Consider what Jesus said about the Sadduccees' question about the resurrection of the dead that "God is not the God of the dead, but of the living, for all live to Him" (Luke 20:28).   This "resurrection" is also the subject of Revelation 20.


Jesus explained to the apostles in two different ways that, in the resurrection, people become "sons of the resurrection" (Luke 20:36) like Jesus so that their "life" has its origin in "God" rather than by human procreation (Luke 20:35-36).   Since God exists before anyone else (Genesis 1:1), even "dead" believers (like Abraham, Isaac, Jacob, and David) continue to live in Him.


I think in that sense, those who were later "sons of the resurrection" (Luke 20:36) with Christ (Revelation 20:6), were always "reigning with Christ" as fellow heirs of the original promise God made to David (2 Samuel 7:13).   Jesus explained that David understood that his own "son" was greater than himself (Luke 20:42) because he (Jesus) would be the son of God (even though Jesus hadn't even been born yet).  By being the "son" of the One who existed before Abraham and David (i.e. God), this made Jesus "superior" in rank to Abraham or David.


Thus, Jesus explained to the Saduccees that David already considered Jesus to be his own "Lord" (Luke 20:42) back when David was alive (and Jesus wasn't going to be born until 1,000 years later).   Therefore, all the saints who later became "sons of the resurrection" with Jesus were also "reigning with Jesus" since the time of David in the same sense that David understood that Jesus was already his "Lord" at that time.  In other words, when the promise of a permenant Kingdom was given to David through one of his "descendants" (2 Samuel 7:13) then all those who became "sons" through the resurrection of Christ became rulers of the Kingdom with him (Jesus).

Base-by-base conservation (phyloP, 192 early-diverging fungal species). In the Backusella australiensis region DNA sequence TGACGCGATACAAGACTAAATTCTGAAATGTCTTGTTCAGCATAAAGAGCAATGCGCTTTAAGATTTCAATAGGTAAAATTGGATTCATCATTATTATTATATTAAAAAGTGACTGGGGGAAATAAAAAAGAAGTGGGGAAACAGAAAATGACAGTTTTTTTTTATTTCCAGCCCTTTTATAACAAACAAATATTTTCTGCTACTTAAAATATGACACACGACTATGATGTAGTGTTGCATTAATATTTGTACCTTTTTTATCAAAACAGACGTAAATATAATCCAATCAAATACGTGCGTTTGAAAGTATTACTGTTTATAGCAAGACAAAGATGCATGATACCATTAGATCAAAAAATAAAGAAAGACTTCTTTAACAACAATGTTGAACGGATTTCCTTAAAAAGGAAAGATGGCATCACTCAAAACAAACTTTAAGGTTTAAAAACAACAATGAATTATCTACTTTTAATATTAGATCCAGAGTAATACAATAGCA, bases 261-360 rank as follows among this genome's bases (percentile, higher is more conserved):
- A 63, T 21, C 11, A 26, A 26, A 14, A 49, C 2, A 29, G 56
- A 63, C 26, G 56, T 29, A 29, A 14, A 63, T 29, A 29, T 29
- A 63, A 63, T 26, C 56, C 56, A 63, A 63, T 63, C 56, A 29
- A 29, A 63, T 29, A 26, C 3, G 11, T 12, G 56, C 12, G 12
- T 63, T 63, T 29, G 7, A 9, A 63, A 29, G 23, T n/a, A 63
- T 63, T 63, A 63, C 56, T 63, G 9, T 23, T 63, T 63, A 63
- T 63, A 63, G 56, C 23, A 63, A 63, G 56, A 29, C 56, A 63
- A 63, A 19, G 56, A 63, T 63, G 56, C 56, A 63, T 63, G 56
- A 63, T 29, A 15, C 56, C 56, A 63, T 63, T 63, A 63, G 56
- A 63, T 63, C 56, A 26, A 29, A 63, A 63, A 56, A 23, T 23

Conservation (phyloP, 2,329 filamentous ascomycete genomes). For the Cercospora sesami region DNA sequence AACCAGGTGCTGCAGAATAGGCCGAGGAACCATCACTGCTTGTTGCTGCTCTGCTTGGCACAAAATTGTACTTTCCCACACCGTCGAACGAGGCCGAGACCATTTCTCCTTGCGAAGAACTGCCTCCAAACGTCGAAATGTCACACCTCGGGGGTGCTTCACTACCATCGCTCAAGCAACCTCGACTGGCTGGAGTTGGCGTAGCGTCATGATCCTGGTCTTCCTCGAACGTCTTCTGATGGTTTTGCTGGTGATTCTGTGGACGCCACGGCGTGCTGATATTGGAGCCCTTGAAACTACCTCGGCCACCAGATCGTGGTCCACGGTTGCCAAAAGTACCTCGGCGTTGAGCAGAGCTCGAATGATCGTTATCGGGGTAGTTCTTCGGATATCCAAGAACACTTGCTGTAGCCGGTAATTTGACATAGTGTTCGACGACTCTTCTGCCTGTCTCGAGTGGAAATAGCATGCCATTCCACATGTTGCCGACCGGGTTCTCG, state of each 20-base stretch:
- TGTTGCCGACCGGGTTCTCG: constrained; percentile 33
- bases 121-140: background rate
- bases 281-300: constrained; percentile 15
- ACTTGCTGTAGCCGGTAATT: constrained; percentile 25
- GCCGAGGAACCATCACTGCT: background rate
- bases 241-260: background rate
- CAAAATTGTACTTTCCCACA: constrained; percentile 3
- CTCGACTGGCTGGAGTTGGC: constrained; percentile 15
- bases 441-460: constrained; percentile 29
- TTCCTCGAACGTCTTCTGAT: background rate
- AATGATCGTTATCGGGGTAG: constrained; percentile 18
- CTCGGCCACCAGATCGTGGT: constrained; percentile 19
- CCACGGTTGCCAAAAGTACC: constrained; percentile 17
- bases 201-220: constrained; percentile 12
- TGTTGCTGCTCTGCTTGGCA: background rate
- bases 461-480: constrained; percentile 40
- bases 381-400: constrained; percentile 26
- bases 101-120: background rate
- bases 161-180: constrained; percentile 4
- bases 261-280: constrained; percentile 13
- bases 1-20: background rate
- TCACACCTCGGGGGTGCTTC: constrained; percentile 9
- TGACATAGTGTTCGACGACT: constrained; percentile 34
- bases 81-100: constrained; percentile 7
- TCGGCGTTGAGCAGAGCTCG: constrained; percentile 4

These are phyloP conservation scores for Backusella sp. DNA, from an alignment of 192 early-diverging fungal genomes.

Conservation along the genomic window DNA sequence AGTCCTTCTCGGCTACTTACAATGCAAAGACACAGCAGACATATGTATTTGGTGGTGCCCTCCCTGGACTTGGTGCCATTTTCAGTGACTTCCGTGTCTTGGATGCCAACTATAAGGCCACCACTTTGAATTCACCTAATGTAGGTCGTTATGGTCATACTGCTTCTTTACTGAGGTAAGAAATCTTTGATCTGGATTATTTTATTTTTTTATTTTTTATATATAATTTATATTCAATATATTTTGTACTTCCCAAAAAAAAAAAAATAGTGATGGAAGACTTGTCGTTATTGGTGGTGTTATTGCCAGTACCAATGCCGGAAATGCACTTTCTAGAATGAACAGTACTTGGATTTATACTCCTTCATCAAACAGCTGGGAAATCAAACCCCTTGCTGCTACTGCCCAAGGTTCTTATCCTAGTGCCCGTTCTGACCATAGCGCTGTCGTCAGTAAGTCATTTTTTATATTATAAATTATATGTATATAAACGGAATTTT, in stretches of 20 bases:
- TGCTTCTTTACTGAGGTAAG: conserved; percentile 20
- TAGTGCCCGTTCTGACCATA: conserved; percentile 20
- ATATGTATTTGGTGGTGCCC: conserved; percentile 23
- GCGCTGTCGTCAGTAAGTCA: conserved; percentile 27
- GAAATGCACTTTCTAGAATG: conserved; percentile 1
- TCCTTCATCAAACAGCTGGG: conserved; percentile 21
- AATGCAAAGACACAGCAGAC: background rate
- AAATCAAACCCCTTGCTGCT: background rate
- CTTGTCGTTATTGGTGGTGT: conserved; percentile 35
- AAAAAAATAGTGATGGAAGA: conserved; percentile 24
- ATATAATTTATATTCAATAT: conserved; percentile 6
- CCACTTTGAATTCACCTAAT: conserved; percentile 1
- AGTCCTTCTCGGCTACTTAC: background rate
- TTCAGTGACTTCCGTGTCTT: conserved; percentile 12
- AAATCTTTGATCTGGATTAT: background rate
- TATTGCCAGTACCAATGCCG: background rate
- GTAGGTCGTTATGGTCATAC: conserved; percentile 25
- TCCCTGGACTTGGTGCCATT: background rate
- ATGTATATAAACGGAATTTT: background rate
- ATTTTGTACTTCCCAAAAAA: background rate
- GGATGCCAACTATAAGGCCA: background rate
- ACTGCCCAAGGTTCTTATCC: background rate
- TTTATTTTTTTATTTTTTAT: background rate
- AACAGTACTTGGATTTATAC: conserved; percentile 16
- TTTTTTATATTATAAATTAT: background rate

In another sense, Jesus explained to the Saduccees that, because he (Jesus, the seed of promise) was alive and would be raised from the dead, this meant that "Abraham, Isaac, and Jacob" were also "living" because "God is the God of the living, not the dead" (Luke 20:37).


Rivers :)



Thanks for your thorough explanation. It also answers the question of how Jesus himself could have reigned a literal thousand years (Rev. 20:5) when he had only come into existence in that very generation and given the throne of his father David (Luke 1:31-33).


Thanks also from me .

I had heard about that millennial reign from David to Christ, but couldn't put 2 & 2 together.  Any type of Millennium after 70a.d. is totally preposterous, seeing that the millennium must be kept within Israel's Historic-Redemptive timeline which ended in the first century.

With that said,  do you see the loosing of Satan being from after Pentecost to 70a.d.?